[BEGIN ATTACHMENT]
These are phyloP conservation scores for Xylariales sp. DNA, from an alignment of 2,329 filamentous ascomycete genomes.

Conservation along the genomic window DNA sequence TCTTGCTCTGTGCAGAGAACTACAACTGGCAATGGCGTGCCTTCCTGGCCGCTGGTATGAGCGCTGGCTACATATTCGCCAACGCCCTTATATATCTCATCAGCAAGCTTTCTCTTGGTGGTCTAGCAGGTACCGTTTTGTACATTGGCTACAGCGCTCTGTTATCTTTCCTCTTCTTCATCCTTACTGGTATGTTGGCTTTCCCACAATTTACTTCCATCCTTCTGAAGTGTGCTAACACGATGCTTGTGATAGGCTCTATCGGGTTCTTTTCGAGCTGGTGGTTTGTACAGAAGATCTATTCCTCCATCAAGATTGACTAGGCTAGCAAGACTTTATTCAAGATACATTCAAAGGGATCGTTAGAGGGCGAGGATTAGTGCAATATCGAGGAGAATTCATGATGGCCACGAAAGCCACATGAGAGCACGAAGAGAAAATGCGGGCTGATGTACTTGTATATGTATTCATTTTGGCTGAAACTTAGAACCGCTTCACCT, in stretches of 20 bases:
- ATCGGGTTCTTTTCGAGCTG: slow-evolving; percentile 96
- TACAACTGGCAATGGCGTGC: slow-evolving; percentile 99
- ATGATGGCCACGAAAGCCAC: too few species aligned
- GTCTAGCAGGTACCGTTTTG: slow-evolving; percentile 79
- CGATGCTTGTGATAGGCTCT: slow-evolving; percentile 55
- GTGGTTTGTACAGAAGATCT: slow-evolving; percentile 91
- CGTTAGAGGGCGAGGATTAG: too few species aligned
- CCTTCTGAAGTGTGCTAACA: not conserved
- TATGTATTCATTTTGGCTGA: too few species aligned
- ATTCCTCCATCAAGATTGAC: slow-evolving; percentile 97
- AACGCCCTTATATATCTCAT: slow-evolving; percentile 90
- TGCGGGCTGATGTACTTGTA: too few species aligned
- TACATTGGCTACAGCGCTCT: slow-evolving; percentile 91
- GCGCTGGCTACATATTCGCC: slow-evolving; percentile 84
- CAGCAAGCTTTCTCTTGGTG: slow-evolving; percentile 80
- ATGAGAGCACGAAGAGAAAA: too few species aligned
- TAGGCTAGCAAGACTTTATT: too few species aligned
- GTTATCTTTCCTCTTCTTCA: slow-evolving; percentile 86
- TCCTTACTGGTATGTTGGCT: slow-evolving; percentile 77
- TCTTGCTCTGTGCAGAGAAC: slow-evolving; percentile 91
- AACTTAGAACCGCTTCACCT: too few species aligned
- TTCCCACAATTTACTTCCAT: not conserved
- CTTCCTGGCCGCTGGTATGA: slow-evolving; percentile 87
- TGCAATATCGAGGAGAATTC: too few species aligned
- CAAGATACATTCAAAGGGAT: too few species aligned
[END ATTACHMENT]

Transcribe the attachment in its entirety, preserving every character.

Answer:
These are phyloP conservation scores for Xylariales sp. DNA, from an alignment of 2,329 filamentous ascomycete genomes.

Conservation along the genomic window DNA sequence TCTTGCTCTGTGCAGAGAACTACAACTGGCAATGGCGTGCCTTCCTGGCCGCTGGTATGAGCGCTGGCTACATATTCGCCAACGCCCTTATATATCTCATCAGCAAGCTTTCTCTTGGTGGTCTAGCAGGTACCGTTTTGTACATTGGCTACAGCGCTCTGTTATCTTTCCTCTTCTTCATCCTTACTGGTATGTTGGCTTTCCCACAATTTACTTCCATCCTTCTGAAGTGTGCTAACACGATGCTTGTGATAGGCTCTATCGGGTTCTTTTCGAGCTGGTGGTTTGTACAGAAGATCTATTCCTCCATCAAGATTGACTAGGCTAGCAAGACTTTATTCAAGATACATTCAAAGGGATCGTTAGAGGGCGAGGATTAGTGCAATATCGAGGAGAATTCATGATGGCCACGAAAGCCACATGAGAGCACGAAGAGAAAATGCGGGCTGATGTACTTGTATATGTATTCATTTTGGCTGAAACTTAGAACCGCTTCACCT, in stretches of 20 bases:
- ATCGGGTTCTTTTCGAGCTG: slow-evolving; percentile 96
- TACAACTGGCAATGGCGTGC: slow-evolving; percentile 99
- ATGATGGCCACGAAAGCCAC: too few species aligned
- GTCTAGCAGGTACCGTTTTG: slow-evolving; percentile 79
- CGATGCTTGTGATAGGCTCT: slow-evolving; percentile 55
- GTGGTTTGTACAGAAGATCT: slow-evolving; percentile 91
- CGTTAGAGGGCGAGGATTAG: too few species aligned
- CCTTCTGAAGTGTGCTAACA: not conserved
- TATGTATTCATTTTGGCTGA: too few species aligned
- ATTCCTCCATCAAGATTGAC: slow-evolving; percentile 97
- AACGCCCTTATATATCTCAT: slow-evolving; percentile 90
- TGCGGGCTGATGTACTTGTA: too few species aligned
- TACATTGGCTACAGCGCTCT: slow-evolving; percentile 91
- GCGCTGGCTACATATTCGCC: slow-evolving; percentile 84
- CAGCAAGCTTTCTCTTGGTG: slow-evolving; percentile 80
- ATGAGAGCACGAAGAGAAAA: too few species aligned
- TAGGCTAGCAAGACTTTATT: too few species aligned
- GTTATCTTTCCTCTTCTTCA: slow-evolving; percentile 86
- TCCTTACTGGTATGTTGGCT: slow-evolving; percentile 77
- TCTTGCTCTGTGCAGAGAAC: slow-evolving; percentile 91
- AACTTAGAACCGCTTCACCT: too few species aligned
- TTCCCACAATTTACTTCCAT: not conserved
- CTTCCTGGCCGCTGGTATGA: slow-evolving; percentile 87
- TGCAATATCGAGGAGAATTC: too few species aligned
- CAAGATACATTCAAAGGGAT: too few species aligned